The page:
Different lengths. In addition to increasing the overall cubic cargo space, a longer vehicle offers the advantage of being able to carry ladders inside. “When you put a ladder on top of a vehicle, it decreases your fuel economy as much as 30%,” says Ford’s Hetman. “When you do the math, if you’re driving 100,000 miles a year, that’s a lot of money you’re spending on fuel just to have the ladder up there—not to mention the added theft risk.” In the long wheelbase version of the Transit, you can fit a 12′ ladder, while the high-roof, extended-length version will accommodate one that’s 14′ long from the driver’s seat to the back door.

• Performance. Sowers notes that front-wheel drive is better for traction, particularly in inclement weather in the northern U.S. “It also gives you a better turning radius, which makes it easier to get in and out of customer driveways or loading docks,” he says. “One of the side benefits of these vans, in an age where it’s tough to get qualified employees, is that you don’t need a special license. You can focus on employees with the painting skills you want, and not worry as much about the safety aspect related to vehicles without current technology.” Features like electronic stability control, back-up sensors and back-up cameras keep people from backing into things—which also minimizes downtime.”

• Service and maintenance. One of the most important aspects of a commercial vehicle is preventing time at the mechanic shop. If the vehicle isn’t running, it’s costing you money. So, consider where the nearest dealership is when it comes time for regular maintenance, or where you might need to have emergency work done in the event of a breakdown. Many dealers promote priority service for commercial customers, which means you get the first available bay.

• Overall cost of operation. It’s easy to focus on fuel economy figures—and the vehicles listed above offer good or outstanding mileage. For painters focused on efficiency, some of the smaller vans get up to 29 mpg on the highway, which is impressive for a cargo vehicle. But the real number you need to look at when considering a purchase is the overall cost of operation over the long term: initial costs, taxes, fees, fuel, maintenance, repair, insurance and depreciation.

HOW TO SORT THROUGH YOUR CHOICES

Your vehicle selection process will most likely begin with a look at manufacturers’ web sites, which offer a wide range of ways to configure the base vehicle. Their goal, of course, is to make it easy and cost-effective for a tradesman to build the perfect vehicle for their business. Engines alone can make for challenging choices: In the Ford Transit, for example, the base engine is a 3.7-liter 6-cylinder with 275 HP and 260 foot-pounds of torque, while the 3.5-liter EcoBoost 6-cylinder offers 400 foot-pounds of torque for more towing power or carrying heavy payloads. At the high end, the 3.2-liter Power Stroke diesel enables towing as much as 7,500 pounds, and is also Ford’s best choice for long idle times and high mileage.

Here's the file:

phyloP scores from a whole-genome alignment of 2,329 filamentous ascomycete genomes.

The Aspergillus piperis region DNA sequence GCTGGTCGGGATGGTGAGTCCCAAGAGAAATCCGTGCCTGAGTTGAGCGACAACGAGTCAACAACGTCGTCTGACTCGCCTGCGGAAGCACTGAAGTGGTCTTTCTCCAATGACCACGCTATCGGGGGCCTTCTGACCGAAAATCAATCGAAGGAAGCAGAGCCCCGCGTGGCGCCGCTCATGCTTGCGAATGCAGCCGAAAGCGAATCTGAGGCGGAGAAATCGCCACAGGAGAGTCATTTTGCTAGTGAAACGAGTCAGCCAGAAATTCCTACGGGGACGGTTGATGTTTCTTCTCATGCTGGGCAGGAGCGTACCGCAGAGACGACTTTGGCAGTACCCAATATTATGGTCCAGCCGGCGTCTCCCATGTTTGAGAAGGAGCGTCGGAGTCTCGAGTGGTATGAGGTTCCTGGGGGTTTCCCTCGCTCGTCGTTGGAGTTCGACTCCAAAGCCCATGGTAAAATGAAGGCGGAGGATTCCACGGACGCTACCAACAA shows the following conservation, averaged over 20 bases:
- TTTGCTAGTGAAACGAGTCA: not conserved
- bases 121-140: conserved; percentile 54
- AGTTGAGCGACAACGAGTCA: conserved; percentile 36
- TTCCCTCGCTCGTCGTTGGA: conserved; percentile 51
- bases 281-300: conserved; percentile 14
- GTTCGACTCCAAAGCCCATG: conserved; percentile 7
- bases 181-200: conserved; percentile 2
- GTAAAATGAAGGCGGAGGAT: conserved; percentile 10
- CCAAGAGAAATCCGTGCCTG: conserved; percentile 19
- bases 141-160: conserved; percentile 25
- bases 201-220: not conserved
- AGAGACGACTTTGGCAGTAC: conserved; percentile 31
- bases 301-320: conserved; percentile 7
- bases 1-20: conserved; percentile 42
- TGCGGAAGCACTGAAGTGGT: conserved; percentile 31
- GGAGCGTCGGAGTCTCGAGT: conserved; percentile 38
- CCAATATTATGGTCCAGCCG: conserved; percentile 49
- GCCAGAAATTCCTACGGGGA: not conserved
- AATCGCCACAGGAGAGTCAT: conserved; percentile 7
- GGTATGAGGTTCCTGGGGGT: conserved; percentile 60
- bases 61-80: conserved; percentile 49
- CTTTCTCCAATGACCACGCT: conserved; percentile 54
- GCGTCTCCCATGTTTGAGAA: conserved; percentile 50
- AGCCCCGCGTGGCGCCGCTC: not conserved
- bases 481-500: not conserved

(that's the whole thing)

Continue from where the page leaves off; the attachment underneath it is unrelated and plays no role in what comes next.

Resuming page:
With so many choices, the process can seem daunting, which is why Ram’s Sowers recommends consulting with a local dealer to help you decide the specifications that best meet your needs. “Dealers are the experts on the vehicle options, and also have relationships with the local upfitters,” he says. “A dealer can go through the offerings from different suppliers with you, such as shelving or ladder racks, and have it installed before or after you take delivery.” He emphasizes the importance of working with a certified upfitter in order to get everything installed properly. When van shopping, he also suggests you research possible dealer incentives—and not just on the purchase price or financing. Ram, for example, offers up to $1,000 for upfitting on the ProMaster and $500 on the ProMaster City.

There’s no question that Americans have an emotional attachment to pickup trucks, which outsold vans by about 4 to 1 in 2015. When you consider the across-the-board financial and practical advantages vans can offer, however, the market share balance may tip the other way in the coming years.

“Pickups can be good solutions if you encounter particular needs such as rough roads or 4×4 capability,” says Hetman. “But as you look at those vehicles, they’re typically more expensive in terms of total cost of ownership. As with painting or any of the trades, it’s about finding the right tool for the job at the right cost.”